26 August 2018

Some men decide to let us know that they aren’t jokes. They turn sullen and grumpy, like people out of a Frank Miller comic. Or they turn defensive, a trait I cannot really blame in anyone, in a society so bitterly competitive—I particularly cannot fault it in men of color, poor men, and immigrants, whose masculinity subjects them simultaneously to actual serious threat from white men and to the feminist scrutiny that they, along with the rest of us, warrant. But defensiveness has a well-known tendency to make us behave in ways that are laughable. And then a handful of men try to reconstruct a consensus that has decisively gone. They remind me of Bron, the antihero of Samuel Delany’s science-fiction novel Triton (1976), who so badly desires to revive True Manliness in a polymorphously perverse far future that he undergoes a sex change (which, in the world of that novel, is easily procured, free, and painless). Since he appears to be among the last people in the galaxy who still understand that “what gives the species the only value it has are men,” he will at least find a man who feels as he does, so that they may together revive an ancient sort of love. He winds up alone. Delany’s message is clear: Bron is so silly that he cannot even be allowed the dignity of, in effect, screwing himself.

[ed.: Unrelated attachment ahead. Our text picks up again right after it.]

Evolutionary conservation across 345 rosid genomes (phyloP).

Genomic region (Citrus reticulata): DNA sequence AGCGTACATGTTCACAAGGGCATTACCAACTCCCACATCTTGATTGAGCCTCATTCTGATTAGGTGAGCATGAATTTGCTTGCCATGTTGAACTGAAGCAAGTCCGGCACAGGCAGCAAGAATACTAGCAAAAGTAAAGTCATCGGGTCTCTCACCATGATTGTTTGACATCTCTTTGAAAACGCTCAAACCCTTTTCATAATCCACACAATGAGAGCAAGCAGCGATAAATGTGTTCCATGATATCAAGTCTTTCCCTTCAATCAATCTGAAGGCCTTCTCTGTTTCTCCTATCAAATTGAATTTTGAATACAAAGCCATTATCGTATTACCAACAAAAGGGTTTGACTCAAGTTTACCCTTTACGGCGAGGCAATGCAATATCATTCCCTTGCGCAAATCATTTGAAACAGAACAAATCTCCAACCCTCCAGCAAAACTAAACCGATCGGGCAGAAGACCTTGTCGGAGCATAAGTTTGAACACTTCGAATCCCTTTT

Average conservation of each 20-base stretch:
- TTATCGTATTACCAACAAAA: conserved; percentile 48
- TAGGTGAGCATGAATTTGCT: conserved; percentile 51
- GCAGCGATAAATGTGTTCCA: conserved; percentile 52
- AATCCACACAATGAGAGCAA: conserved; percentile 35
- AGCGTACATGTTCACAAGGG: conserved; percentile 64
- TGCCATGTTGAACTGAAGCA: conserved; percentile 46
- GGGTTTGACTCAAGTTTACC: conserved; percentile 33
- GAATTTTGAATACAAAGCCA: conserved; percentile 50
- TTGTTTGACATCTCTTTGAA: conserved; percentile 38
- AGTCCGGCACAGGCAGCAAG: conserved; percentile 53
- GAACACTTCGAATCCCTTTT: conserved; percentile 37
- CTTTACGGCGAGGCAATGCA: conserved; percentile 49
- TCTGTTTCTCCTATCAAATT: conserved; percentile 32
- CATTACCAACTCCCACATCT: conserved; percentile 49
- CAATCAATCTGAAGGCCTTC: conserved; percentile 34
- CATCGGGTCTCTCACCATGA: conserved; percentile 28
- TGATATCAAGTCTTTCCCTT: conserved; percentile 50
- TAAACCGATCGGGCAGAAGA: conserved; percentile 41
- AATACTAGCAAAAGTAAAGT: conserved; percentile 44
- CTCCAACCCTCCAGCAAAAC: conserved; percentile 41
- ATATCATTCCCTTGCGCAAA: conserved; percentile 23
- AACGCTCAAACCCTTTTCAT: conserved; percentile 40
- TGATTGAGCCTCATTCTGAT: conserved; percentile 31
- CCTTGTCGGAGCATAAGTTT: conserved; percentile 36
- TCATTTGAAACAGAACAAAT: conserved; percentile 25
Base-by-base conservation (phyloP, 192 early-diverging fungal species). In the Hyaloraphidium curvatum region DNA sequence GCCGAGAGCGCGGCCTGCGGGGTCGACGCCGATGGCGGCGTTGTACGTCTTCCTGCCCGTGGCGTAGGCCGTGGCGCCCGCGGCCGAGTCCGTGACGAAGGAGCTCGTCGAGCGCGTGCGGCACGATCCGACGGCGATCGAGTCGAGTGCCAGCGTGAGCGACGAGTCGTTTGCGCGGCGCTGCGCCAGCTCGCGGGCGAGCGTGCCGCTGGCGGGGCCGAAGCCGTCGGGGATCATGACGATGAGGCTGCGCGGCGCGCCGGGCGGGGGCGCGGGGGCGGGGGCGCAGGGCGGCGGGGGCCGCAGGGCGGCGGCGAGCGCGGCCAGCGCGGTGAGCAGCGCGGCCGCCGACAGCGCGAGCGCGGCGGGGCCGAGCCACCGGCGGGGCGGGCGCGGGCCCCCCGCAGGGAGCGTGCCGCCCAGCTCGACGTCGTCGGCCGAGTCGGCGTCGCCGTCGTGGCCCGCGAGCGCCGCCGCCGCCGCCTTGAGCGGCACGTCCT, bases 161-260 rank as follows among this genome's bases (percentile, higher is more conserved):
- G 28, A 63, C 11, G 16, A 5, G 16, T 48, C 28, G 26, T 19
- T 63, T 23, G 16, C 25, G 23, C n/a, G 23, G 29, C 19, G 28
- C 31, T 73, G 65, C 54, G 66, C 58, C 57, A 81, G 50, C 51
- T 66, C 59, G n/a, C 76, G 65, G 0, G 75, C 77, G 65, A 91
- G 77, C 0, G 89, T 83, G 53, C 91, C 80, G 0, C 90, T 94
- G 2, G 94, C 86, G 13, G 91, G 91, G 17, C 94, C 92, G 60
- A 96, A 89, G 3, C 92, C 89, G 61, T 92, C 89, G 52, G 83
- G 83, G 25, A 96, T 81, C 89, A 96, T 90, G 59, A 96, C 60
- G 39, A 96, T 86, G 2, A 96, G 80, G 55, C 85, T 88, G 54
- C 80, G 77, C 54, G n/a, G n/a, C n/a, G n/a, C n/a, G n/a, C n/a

--Phillip Christman

05 August 2018

Pious Mark Richt I sing, who, forc'd by fate,
And haughty Saban's unrelenting hate,
Expell'd and exil'd, left the Bulldog door.
Long labors, both by sea and land, he bore,
And in the Southern Conference, 'fore he won
The UM job, and built the destin'd team;
His banish'd gods restor'd to rites divine,
And settled sure succession in his line...

Apologies to John Dryden

04 August 2018

I'm casting no aspersions on this article or its author when I say that what many will take away from it (The Perfect Therapist Could Have Prevented This, Episode 5,789) is flat wrong.  I am very happy to hear that high school students in my community are about to take to the streets for legislative change -- including raising the minimum age for gun purchases to 21, which if I'm not mistaken, would have ensured that M.S. Douglas High School and Nikolas Cruz remained in national obscurity.